Barbara McClintock – Another bafflement.  I adore her work.  My kiddo adores her work (truly that Gingerbread Man was a work of art).  She’s akin to Charles Vess or someone similar in terms of true skill.  So why does she never get any medals?  What about Adele and Simon?

Yuyi Morales – I’m not giving up on this one.  She’s brilliant and creative and her style changes all the friggin’ time.  Compare the soft focus of Little Night to the models in My Abuelita to the truly eclectic eye-popping poster style of Nino Wrestles the World.  This woman is a rip-roaring talent and at some point she’s going to get more than just a Pura Belpre Award or Honor (not that I don’t love those awards too, but how cool would it be if she won in both categories?).

Kadir Nelson – When they speak of artists that never win, they are usually referring to Kadir Nelson.  Fortunately the man is incredibly young and has plenty of time to get something shiny before his time on this earth fades to gray.  I truly and honestly believe that he just hasn’t found the right book for his art yet.  Time after time his art arrests the viewer’s eye but the text isn’t quite there.  His latest book Baby Bear aims to change all that.  We shall see.

LeUyen Pham – Still a bit peeved that her art on The Boy Who Loved Math didn’t get proper acclaim.  One would think that the mere fact that she managed to seamlessly incorporate math into the images would have garnered great love and shiny medals alone!  No such luck.  That’s okay.  She’ll get something at some point here.  I feel it in my bones.

Gennady Spirin – In case you were wondering, he lives in Princeton.  He, like Ibatoulline, is a case of me wondering if he’s just too good.  Too talented to ever get the award.  I mean, what would he have to do?  The art is so fascinating and beautiful that it practically screams to be recognized.

Who are your own favorite bridesmaids?  With any luck, by the time a year passes we’ll be able to knock a couple of these folks off the list, easy peasy.

About Elizabeth Bird

Elizabeth Bird is currently the Collection Development Manager of the Evanston Public Library system and a former Materials Specialist for New York Public Library. She has served on Newbery, written for Horn Book, and has done other lovely little things that she'd love to tell you about but that she's sure you'd find more interesting to hear of in person. Her opinions are her own and do not reflect those of EPL, SLJ, or any of the other acronyms you might be able to name. Follow her on Twitter: @fuseeight.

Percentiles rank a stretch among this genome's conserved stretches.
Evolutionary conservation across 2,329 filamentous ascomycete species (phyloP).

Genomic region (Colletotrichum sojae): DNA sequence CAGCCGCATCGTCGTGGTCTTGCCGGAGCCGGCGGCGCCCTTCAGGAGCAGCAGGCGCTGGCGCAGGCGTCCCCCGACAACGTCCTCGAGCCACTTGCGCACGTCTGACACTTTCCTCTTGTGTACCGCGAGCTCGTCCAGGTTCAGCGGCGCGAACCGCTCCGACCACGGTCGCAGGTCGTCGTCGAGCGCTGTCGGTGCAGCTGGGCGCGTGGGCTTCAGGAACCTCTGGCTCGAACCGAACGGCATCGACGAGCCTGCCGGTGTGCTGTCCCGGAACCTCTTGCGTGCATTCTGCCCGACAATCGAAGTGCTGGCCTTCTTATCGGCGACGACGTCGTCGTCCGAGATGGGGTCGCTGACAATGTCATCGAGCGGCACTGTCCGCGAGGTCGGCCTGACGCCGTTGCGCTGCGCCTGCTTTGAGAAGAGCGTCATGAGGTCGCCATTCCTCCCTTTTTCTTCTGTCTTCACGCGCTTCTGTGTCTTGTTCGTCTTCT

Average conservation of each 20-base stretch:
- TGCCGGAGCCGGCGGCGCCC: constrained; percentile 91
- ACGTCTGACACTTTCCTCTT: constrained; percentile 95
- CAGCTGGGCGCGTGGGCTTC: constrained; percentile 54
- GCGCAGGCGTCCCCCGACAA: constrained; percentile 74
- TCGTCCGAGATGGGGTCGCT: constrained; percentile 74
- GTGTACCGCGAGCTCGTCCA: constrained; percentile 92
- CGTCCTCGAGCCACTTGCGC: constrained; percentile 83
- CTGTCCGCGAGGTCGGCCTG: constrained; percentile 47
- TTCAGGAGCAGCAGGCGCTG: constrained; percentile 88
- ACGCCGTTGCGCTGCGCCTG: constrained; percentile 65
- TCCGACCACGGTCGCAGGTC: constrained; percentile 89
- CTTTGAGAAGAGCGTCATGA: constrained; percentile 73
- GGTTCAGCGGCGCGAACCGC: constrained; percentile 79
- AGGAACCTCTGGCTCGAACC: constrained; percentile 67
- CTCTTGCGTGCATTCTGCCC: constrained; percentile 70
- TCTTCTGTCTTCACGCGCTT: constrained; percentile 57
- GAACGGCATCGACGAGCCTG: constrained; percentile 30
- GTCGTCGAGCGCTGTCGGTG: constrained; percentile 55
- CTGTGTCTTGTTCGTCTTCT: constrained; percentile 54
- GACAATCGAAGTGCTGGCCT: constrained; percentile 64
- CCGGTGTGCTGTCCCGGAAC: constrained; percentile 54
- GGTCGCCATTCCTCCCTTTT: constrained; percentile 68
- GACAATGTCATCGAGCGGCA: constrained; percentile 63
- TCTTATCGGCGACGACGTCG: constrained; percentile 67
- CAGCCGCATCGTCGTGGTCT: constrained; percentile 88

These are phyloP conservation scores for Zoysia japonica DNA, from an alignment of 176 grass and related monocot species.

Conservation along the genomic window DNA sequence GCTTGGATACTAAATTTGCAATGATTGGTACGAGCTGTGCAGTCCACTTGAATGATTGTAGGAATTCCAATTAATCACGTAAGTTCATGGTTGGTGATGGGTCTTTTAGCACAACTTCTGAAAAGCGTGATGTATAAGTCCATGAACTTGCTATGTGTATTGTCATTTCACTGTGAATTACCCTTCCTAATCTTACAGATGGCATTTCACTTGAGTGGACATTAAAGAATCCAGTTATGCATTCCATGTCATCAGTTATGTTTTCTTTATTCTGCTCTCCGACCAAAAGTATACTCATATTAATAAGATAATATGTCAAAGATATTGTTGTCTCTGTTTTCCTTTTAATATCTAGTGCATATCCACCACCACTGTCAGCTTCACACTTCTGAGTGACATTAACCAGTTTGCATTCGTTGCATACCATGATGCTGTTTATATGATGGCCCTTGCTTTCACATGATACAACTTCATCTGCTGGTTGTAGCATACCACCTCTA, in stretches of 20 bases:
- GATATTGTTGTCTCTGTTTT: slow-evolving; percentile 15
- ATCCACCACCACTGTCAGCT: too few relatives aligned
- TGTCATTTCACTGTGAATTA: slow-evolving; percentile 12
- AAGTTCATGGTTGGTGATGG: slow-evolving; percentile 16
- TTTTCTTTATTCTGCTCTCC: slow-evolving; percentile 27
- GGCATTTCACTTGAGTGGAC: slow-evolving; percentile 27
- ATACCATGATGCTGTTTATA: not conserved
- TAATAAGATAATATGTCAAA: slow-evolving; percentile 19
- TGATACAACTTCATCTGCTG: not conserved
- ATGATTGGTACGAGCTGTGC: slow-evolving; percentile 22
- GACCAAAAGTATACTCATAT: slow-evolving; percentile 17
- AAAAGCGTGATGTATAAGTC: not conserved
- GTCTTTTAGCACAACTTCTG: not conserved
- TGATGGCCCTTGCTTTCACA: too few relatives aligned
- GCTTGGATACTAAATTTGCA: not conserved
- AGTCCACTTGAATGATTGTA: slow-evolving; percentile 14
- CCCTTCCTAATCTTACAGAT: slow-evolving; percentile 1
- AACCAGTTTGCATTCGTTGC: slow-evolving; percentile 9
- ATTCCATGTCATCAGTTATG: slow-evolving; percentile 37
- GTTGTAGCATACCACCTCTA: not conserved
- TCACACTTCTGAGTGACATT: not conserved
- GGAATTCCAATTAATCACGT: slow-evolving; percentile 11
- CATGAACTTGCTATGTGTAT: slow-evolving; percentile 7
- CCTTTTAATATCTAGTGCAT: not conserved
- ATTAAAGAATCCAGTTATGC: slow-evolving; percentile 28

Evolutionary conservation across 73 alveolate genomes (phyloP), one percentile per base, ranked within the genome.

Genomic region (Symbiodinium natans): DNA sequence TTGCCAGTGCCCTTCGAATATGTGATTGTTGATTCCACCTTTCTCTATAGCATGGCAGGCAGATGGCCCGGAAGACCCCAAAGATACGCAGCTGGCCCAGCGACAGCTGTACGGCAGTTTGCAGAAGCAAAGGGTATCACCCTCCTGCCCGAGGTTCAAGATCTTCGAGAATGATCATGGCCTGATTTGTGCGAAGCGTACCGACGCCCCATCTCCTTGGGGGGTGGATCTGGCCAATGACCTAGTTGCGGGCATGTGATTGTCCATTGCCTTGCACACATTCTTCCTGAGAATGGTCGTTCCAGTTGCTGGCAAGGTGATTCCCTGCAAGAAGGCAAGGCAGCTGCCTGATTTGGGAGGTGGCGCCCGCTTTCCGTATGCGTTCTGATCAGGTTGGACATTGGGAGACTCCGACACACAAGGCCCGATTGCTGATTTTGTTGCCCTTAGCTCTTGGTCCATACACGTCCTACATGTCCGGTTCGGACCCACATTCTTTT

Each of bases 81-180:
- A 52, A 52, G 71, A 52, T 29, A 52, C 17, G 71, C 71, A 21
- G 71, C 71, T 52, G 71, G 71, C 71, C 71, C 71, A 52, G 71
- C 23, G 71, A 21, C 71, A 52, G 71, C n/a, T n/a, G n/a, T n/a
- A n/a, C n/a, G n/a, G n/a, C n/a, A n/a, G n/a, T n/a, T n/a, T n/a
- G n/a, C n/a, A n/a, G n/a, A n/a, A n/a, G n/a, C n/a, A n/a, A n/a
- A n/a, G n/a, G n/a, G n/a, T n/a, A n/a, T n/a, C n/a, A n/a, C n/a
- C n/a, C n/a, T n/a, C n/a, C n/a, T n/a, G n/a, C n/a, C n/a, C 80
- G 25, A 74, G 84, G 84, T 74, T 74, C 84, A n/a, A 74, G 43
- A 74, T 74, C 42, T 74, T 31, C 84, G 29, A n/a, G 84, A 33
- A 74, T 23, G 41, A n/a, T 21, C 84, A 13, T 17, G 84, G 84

1. Denise Fleming and Lois Ehlert.

  2. Eric Carpenter says:

    G. Brian Karas and Tim Egan are both long overdue.

  3. Gennady Spirin is one of my all-time favorite illustrators. Is it possible that doing Madonna’s picture book put an award-banning curse on him? Is there a Madonna Curse?

    • Elizabeth Bird says:

      Hmm. Loren Long did Madonna too and has never won much of anything. If any celebrity was capable of a curse, it would be she.

  4. Myra Oleynik says:

    Jan Brett

  5. So glad you did this post.

  6. Oh, Kadir Nelson. I’m not the first one to say this, but I really, really hope his lack of a medal isn’t because committees realize he’s often likely to win a CSK. (God, the man makes amazing use of light.)

    • Elizabeth Bird says:

      No, in my experience with committee’s this isn’t even a thought. Generally it’s how well the words work with the images. And too often his images eclipse the words. What he should REALLY do is a wordless book. I swear to you, if he did he’d win instantaneously. Just a working theory, though.